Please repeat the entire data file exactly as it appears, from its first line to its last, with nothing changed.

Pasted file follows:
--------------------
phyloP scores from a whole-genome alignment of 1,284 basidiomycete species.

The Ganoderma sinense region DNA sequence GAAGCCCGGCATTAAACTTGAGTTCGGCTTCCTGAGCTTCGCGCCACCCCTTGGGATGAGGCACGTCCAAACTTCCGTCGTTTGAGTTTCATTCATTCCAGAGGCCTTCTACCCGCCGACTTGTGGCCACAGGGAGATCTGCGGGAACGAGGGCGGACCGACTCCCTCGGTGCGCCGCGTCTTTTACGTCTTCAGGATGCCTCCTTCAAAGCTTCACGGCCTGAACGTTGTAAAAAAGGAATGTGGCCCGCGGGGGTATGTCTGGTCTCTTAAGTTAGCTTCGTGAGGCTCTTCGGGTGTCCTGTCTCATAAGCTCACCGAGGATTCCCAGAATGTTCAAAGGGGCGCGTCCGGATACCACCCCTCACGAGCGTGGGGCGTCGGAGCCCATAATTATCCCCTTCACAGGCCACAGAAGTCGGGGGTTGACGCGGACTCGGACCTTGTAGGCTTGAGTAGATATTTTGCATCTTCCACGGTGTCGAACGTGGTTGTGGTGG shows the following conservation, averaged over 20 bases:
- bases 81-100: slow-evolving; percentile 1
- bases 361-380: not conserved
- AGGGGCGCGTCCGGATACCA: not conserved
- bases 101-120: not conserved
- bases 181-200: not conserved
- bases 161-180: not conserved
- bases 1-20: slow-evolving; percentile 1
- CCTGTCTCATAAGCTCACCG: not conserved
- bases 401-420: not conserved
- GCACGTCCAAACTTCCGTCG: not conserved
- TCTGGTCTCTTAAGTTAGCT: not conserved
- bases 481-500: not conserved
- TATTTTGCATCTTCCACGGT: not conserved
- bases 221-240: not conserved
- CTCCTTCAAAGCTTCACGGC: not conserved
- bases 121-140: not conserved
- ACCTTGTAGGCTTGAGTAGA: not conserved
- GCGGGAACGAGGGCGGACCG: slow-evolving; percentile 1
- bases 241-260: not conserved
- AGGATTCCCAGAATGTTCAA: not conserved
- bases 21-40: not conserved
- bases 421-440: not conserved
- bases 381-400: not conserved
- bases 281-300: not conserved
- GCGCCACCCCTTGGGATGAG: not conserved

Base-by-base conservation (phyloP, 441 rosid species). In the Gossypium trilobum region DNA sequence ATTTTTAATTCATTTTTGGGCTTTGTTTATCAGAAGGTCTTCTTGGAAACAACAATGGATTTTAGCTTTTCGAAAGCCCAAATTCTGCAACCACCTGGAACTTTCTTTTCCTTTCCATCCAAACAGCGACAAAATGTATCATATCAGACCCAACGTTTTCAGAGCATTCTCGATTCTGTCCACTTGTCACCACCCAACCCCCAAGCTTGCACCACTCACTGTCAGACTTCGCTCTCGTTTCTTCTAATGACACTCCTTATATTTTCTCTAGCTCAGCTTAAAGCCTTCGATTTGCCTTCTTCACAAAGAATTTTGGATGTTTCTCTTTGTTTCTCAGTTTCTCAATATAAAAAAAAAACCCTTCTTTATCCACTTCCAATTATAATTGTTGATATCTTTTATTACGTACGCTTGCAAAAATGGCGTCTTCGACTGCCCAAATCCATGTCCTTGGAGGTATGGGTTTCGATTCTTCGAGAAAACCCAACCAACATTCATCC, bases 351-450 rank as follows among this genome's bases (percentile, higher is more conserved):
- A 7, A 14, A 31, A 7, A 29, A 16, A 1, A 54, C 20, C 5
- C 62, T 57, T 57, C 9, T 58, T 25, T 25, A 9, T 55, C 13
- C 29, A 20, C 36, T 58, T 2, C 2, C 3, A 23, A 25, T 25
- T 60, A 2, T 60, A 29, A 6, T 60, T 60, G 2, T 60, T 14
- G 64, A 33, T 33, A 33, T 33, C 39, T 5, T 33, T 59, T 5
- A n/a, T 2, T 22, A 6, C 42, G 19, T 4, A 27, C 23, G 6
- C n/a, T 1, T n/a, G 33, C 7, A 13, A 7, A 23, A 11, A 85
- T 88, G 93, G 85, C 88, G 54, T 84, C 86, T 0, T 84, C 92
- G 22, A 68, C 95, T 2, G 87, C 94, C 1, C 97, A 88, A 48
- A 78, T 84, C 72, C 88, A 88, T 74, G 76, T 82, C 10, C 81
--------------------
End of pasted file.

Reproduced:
phyloP scores from a whole-genome alignment of 1,284 basidiomycete species.

The Ganoderma sinense region DNA sequence GAAGCCCGGCATTAAACTTGAGTTCGGCTTCCTGAGCTTCGCGCCACCCCTTGGGATGAGGCACGTCCAAACTTCCGTCGTTTGAGTTTCATTCATTCCAGAGGCCTTCTACCCGCCGACTTGTGGCCACAGGGAGATCTGCGGGAACGAGGGCGGACCGACTCCCTCGGTGCGCCGCGTCTTTTACGTCTTCAGGATGCCTCCTTCAAAGCTTCACGGCCTGAACGTTGTAAAAAAGGAATGTGGCCCGCGGGGGTATGTCTGGTCTCTTAAGTTAGCTTCGTGAGGCTCTTCGGGTGTCCTGTCTCATAAGCTCACCGAGGATTCCCAGAATGTTCAAAGGGGCGCGTCCGGATACCACCCCTCACGAGCGTGGGGCGTCGGAGCCCATAATTATCCCCTTCACAGGCCACAGAAGTCGGGGGTTGACGCGGACTCGGACCTTGTAGGCTTGAGTAGATATTTTGCATCTTCCACGGTGTCGAACGTGGTTGTGGTGG shows the following conservation, averaged over 20 bases:
- bases 81-100: slow-evolving; percentile 1
- bases 361-380: not conserved
- AGGGGCGCGTCCGGATACCA: not conserved
- bases 101-120: not conserved
- bases 181-200: not conserved
- bases 161-180: not conserved
- bases 1-20: slow-evolving; percentile 1
- CCTGTCTCATAAGCTCACCG: not conserved
- bases 401-420: not conserved
- GCACGTCCAAACTTCCGTCG: not conserved
- TCTGGTCTCTTAAGTTAGCT: not conserved
- bases 481-500: not conserved
- TATTTTGCATCTTCCACGGT: not conserved
- bases 221-240: not conserved
- CTCCTTCAAAGCTTCACGGC: not conserved
- bases 121-140: not conserved
- ACCTTGTAGGCTTGAGTAGA: not conserved
- GCGGGAACGAGGGCGGACCG: slow-evolving; percentile 1
- bases 241-260: not conserved
- AGGATTCCCAGAATGTTCAA: not conserved
- bases 21-40: not conserved
- bases 421-440: not conserved
- bases 381-400: not conserved
- bases 281-300: not conserved
- GCGCCACCCCTTGGGATGAG: not conserved

Base-by-base conservation (phyloP, 441 rosid species). In the Gossypium trilobum region DNA sequence ATTTTTAATTCATTTTTGGGCTTTGTTTATCAGAAGGTCTTCTTGGAAACAACAATGGATTTTAGCTTTTCGAAAGCCCAAATTCTGCAACCACCTGGAACTTTCTTTTCCTTTCCATCCAAACAGCGACAAAATGTATCATATCAGACCCAACGTTTTCAGAGCATTCTCGATTCTGTCCACTTGTCACCACCCAACCCCCAAGCTTGCACCACTCACTGTCAGACTTCGCTCTCGTTTCTTCTAATGACACTCCTTATATTTTCTCTAGCTCAGCTTAAAGCCTTCGATTTGCCTTCTTCACAAAGAATTTTGGATGTTTCTCTTTGTTTCTCAGTTTCTCAATATAAAAAAAAAACCCTTCTTTATCCACTTCCAATTATAATTGTTGATATCTTTTATTACGTACGCTTGCAAAAATGGCGTCTTCGACTGCCCAAATCCATGTCCTTGGAGGTATGGGTTTCGATTCTTCGAGAAAACCCAACCAACATTCATCC, bases 351-450 rank as follows among this genome's bases (percentile, higher is more conserved):
- A 7, A 14, A 31, A 7, A 29, A 16, A 1, A 54, C 20, C 5
- C 62, T 57, T 57, C 9, T 58, T 25, T 25, A 9, T 55, C 13
- C 29, A 20, C 36, T 58, T 2, C 2, C 3, A 23, A 25, T 25
- T 60, A 2, T 60, A 29, A 6, T 60, T 60, G 2, T 60, T 14
- G 64, A 33, T 33, A 33, T 33, C 39, T 5, T 33, T 59, T 5
- A n/a, T 2, T 22, A 6, C 42, G 19, T 4, A 27, C 23, G 6
- C n/a, T 1, T n/a, G 33, C 7, A 13, A 7, A 23, A 11, A 85
- T 88, G 93, G 85, C 88, G 54, T 84, C 86, T 0, T 84, C 92
- G 22, A 68, C 95, T 2, G 87, C 94, C 1, C 97, A 88, A 48
- A 78, T 84, C 72, C 88, A 88, T 74, G 76, T 82, C 10, C 81